VIRGINIA BEACH, Va. (WAVY) — Responding to concerns from students, the administration at Regent University has lifted a decades-old ban on pepper spray as a device for personal protection.

“It just blew my mind that there would be a ban on pepper spray,” said Ezra Gingerich, the head of Young Americans for Liberty on the Regent campus and chair for the organization in Virginia. YAL champions personal liberty among other causes and felt students should be able to protect themselves with pepper spray.

“It’s one of the most effective yet non-lethal tools out there,” Gingerich said. He and another YAL member, Sofia Justus, are seniors at Regent.

“I did not feel safe as a young woman,” Justus said. “The dorms are a good walk away from any of the classroom buildings and the Comms building. A little can of pepper spray would go a long way to making me feel like I’m safe on campus.”

Regent’s chief of police Chris Mitchell says the ban on pepper spray had been in place since the founding of the university in 1977. Gingerich and Justus believe one of the reasons why it remained was a concern by the administration about potential litigation should someone be harmed by potential misuse. Mitchell says that was a consideration but not the main motivation for lifting the ban.

Mitchell was part of the decision-making process to permit pepper spray, effective with this semester. He says the ultimate decision came down to Regent Chancellor Pat Robertson.

“We just felt that it would be a positive move forward to support our students, especially those that voiced concerns, and to give a greater sense of community safety,” Mitchell said.

Here’s the updated section in the student handbook:
“Members of the Regent University community may possess one authorized canister of pepper spray on campus for the sole purpose of self-defense. Authorized pepper spray canisters must be no larger than four ounces in size. Individuals who misuse or abuse pepper spray on campus will be in violation of this policy and subject to the student adjudication process or employee discipline as appropriate. “Misuse or abuse” includes intentional discharge that is not for reasonable self-defense, as well as accidental discharge.”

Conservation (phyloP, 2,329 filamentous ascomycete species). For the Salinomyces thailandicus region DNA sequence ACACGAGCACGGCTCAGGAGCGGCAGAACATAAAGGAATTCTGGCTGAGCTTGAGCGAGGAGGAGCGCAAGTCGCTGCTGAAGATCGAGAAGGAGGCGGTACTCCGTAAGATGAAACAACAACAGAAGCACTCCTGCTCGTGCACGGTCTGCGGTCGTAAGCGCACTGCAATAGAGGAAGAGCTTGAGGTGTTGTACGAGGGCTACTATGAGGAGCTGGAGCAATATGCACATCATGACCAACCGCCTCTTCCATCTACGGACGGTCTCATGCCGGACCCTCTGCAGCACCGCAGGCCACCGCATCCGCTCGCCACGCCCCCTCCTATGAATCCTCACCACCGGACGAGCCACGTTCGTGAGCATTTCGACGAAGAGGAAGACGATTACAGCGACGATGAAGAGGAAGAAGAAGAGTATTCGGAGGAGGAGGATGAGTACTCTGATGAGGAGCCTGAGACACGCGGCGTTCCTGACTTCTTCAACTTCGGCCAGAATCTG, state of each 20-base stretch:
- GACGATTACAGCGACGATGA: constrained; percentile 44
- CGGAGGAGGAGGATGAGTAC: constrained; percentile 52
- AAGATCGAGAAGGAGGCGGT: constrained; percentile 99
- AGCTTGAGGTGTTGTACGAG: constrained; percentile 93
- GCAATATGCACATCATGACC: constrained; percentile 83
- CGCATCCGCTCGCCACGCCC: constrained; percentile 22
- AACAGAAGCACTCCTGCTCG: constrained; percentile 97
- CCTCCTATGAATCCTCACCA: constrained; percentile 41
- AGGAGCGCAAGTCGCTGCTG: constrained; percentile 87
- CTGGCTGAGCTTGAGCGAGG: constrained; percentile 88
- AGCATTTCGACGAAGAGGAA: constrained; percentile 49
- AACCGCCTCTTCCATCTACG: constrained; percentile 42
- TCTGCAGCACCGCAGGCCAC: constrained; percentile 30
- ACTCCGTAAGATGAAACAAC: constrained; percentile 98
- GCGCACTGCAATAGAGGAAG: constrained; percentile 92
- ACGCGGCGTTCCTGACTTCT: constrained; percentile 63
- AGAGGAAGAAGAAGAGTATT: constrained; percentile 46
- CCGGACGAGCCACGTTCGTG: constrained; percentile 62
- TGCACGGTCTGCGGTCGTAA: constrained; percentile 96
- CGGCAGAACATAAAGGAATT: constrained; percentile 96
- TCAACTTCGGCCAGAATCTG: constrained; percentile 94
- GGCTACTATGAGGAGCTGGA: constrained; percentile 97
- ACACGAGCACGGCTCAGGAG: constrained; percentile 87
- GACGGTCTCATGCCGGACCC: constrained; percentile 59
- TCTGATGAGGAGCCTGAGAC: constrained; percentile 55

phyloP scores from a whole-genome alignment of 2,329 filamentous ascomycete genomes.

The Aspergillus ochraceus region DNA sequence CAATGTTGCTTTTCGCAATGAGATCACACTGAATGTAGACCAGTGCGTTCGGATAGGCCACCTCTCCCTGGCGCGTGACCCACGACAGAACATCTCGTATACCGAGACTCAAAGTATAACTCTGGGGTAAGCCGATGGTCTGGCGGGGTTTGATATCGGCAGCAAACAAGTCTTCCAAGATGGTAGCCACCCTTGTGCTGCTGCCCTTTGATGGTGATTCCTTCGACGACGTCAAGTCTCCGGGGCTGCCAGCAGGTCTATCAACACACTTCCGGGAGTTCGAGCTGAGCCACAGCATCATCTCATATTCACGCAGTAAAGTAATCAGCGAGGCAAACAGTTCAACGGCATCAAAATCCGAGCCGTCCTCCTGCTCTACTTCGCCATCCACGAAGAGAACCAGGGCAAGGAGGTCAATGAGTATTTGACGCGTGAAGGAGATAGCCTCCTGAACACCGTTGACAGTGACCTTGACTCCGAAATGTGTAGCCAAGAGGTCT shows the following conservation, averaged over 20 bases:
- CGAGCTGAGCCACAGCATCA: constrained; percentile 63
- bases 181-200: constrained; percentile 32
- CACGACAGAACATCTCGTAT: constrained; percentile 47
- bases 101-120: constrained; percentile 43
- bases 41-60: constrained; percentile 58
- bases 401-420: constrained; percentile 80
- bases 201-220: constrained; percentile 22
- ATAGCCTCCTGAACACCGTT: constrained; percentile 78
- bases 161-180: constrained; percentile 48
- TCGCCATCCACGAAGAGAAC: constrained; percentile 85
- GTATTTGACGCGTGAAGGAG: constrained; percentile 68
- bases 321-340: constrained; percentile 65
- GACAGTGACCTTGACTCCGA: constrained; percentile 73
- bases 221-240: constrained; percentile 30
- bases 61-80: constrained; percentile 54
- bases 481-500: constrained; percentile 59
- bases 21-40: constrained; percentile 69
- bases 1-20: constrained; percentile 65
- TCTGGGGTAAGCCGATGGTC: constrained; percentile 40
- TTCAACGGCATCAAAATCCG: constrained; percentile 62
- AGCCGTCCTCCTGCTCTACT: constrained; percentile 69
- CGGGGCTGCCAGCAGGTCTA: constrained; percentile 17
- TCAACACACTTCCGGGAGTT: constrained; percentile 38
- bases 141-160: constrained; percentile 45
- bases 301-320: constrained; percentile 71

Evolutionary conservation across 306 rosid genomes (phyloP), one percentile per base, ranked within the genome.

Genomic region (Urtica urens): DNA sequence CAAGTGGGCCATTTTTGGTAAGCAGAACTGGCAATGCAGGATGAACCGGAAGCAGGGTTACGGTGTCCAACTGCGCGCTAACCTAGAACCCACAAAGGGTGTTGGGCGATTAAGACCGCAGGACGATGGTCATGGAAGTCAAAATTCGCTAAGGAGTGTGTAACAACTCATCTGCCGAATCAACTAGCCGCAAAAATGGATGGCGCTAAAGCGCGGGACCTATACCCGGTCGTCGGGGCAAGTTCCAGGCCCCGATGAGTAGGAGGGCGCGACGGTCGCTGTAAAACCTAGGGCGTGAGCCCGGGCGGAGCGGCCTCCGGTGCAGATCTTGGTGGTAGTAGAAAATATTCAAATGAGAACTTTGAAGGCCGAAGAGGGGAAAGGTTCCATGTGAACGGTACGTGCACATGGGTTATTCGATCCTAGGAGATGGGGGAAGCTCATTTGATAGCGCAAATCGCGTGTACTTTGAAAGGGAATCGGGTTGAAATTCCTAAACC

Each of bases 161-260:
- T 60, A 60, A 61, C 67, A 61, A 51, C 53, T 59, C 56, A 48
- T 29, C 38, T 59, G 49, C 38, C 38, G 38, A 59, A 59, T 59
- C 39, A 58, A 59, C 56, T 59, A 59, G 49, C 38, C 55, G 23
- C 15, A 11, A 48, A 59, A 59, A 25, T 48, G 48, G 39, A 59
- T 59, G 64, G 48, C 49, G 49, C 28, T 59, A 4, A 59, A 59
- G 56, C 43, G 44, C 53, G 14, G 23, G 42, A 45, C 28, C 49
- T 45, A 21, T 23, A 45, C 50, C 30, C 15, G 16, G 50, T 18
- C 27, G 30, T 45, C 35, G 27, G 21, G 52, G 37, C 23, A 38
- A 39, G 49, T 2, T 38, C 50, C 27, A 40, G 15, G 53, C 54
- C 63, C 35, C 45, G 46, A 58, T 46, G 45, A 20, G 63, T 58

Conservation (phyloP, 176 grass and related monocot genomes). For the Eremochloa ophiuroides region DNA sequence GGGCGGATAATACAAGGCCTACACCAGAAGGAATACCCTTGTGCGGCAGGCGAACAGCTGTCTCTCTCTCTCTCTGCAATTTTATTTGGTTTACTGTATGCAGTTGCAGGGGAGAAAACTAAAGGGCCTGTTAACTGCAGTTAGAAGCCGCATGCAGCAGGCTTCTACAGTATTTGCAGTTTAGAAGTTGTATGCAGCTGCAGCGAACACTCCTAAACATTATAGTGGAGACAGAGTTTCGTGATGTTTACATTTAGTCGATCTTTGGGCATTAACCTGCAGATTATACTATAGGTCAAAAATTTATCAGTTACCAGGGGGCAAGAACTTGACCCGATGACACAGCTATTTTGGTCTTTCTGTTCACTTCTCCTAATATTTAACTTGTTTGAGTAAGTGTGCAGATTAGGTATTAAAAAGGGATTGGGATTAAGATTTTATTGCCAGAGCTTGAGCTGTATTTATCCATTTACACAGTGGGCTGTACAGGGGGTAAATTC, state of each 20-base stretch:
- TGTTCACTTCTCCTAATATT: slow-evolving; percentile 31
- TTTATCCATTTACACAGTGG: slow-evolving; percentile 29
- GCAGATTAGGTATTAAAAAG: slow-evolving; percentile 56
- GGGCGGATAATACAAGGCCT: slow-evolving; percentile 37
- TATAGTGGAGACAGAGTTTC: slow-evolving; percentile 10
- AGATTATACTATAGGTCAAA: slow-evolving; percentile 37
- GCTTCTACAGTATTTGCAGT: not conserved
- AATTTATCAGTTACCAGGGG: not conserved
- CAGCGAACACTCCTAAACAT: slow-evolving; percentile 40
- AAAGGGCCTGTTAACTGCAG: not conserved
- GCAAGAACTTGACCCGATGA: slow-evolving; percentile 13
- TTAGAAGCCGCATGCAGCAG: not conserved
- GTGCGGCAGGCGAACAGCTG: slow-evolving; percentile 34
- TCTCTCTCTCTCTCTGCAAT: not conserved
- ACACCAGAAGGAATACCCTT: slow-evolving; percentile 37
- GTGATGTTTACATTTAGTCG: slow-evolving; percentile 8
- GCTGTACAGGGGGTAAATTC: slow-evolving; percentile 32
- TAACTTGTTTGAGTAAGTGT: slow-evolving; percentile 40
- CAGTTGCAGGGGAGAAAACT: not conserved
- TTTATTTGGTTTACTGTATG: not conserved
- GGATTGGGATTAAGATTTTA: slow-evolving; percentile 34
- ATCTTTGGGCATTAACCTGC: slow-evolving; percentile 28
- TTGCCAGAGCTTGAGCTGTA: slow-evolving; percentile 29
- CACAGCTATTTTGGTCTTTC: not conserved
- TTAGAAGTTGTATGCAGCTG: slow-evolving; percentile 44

The police chief says he’s seen very few cases of personal or sexual violence in his 20 years at Regent. “I could probably count them on my two hands the number of cases that have gone to prosecution.”

But students tell a different story. “I do know of people who have been victims of sexual assault, and not just sexual assault but different types of assault in the dorms,” Justus said.

Justus says she’ll feel more secure now that she can carry her pepper spray with her. She wasted no time arming herself once the decision to permit pepper spray happened.

“It wasn’t five minutes later that I thought to myself, I can put my pepper spray on my keychain now.”

Gingerich credits the Regent administration for listening to students’ concerns and is proud of what YAL accomplished.

Mitchell says his department will communicate with students how to use pepper spray safely and effectively and warns those who might consider any kind of violence on campus.

“I tell every student that we will prosecute you to the fullest extent of the law. You don’t touch my students, period,” he said.